Chapter 6 instructions on dressing Fanny. Col. 121, Waldron Collection, Winterthur Library

In 1810, printsellers and stationers Samuel Williams and Joseph Carr Fuller, located at the imaginatively named Temple of Fancy in Rathbone Place, London, published what is believed to be the first commercially printed paper doll intended for children’s use. Known as a toy book, The History of Little Fanny consists of a paper doll, several costume changes, and a small booklet housed in a slipcase. Fanny is not a full-length doll, only a head and bust. When the doll is slipped behind a costume, it measures only 4½ inches tall. Keeping with the early 19th-century notion of children’s toys imparting a much-needed morality tale, the story of Fanny is a lesson in obedience, with instructions on dressing her to symbolize her status in society.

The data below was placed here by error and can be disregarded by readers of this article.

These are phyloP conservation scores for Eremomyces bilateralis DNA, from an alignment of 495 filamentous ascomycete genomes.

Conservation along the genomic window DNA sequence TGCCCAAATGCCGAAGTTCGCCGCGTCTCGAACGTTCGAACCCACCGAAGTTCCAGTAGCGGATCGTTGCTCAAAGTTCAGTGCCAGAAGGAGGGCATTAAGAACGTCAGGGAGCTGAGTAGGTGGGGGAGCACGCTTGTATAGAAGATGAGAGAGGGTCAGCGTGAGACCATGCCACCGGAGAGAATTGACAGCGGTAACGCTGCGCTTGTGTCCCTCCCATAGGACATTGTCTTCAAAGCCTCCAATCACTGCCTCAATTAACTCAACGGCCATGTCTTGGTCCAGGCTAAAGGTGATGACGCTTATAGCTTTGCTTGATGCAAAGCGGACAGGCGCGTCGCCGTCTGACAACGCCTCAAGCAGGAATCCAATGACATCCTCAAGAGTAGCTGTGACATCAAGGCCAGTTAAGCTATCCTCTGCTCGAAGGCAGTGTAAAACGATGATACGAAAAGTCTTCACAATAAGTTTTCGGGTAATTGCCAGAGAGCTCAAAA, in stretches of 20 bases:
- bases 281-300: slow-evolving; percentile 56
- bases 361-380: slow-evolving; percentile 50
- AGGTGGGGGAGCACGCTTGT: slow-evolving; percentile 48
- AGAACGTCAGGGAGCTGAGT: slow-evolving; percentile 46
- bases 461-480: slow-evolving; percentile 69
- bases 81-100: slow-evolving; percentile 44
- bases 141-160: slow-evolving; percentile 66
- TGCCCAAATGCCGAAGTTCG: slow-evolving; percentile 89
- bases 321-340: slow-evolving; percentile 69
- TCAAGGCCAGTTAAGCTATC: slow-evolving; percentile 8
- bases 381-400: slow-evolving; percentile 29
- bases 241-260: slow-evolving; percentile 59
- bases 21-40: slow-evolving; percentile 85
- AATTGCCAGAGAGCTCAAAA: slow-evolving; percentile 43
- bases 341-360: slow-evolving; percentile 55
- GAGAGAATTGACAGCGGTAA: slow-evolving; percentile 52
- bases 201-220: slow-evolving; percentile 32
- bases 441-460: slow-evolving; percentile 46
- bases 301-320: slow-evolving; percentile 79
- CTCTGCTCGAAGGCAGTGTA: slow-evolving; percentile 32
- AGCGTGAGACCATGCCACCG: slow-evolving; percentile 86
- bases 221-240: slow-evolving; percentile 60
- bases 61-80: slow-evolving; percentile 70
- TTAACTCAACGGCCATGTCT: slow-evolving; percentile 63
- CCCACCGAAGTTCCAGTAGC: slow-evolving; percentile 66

At the beginning of this redemption story, told in couplets, Fanny, dressed in a white frock holding a doll, is a vain, idle child who is more concerned with her fine clothing and amusements than cultivating her mind with books. Rebelling against her mother’s edict forbidding her to unnecessarily wear her new fur-trimmed coat, muff, and bonnet, Fanny skips out of her house with her “wicked maid” only to befall tragedy when a beggar girl robs her of her finery, leaving Fanny in the thief’s tattered clothes. An unidentified woman hires Fanny as an errand girl and she then proceeds to work her way up the chain, first delivering fish, then milk and eggs. Fanny sports several, fairly decent outfits during her travails: a cloak with hat in hand to denote the beggar’s clothing and three dresses and accoutrements appropriate for delivering goods. Her luck changes one day when Fanny is tasked with bringing butter to her mother. Upon recognizing her house and afraid her mother will reject her, Fanny sits on the steps to cry. Her mother, seeing her grief-stricken daughter, folds her into a hug and all is forgiven. The last chapter concludes with a repentant Fanny attired in a modest frock holding a book in hand to reflect her new studious demeanor.